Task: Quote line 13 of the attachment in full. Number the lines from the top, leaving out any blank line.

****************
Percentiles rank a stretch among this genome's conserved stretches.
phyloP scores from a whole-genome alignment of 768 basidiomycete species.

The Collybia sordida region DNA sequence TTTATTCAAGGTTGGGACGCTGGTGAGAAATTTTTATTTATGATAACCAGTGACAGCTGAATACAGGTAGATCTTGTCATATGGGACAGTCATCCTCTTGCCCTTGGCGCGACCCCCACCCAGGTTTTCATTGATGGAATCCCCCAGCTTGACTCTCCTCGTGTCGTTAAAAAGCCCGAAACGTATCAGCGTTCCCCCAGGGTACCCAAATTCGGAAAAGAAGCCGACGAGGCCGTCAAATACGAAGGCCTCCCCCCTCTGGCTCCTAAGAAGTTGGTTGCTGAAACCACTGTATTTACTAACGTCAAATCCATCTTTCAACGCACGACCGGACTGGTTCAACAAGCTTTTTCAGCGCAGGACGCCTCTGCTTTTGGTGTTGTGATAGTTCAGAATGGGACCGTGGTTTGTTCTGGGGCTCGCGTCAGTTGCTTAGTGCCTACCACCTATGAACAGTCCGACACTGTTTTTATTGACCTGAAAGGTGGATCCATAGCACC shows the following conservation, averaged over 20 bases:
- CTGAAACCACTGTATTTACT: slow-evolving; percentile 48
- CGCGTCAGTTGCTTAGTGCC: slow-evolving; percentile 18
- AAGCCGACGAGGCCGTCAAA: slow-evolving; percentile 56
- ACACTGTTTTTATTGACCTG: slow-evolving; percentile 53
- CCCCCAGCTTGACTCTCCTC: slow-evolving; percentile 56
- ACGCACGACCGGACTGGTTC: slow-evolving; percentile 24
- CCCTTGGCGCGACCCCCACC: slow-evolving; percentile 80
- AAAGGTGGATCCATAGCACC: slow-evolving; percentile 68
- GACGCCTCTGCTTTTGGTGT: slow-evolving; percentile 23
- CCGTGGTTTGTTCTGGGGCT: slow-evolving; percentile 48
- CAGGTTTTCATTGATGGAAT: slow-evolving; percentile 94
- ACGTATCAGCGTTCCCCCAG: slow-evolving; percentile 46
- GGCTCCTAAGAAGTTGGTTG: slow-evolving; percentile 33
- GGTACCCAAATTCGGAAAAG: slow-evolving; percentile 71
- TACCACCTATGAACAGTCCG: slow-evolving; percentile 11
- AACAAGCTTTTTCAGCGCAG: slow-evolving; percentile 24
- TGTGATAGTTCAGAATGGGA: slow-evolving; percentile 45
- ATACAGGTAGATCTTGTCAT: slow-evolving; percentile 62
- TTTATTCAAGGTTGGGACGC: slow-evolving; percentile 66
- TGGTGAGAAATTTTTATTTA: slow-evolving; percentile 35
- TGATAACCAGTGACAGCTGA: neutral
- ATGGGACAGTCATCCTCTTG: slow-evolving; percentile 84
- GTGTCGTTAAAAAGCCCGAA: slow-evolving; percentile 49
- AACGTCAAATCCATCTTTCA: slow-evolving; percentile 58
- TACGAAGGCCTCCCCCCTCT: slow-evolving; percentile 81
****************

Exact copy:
- CCGTGGTTTGTTCTGGGGCT: slow-evolving; percentile 48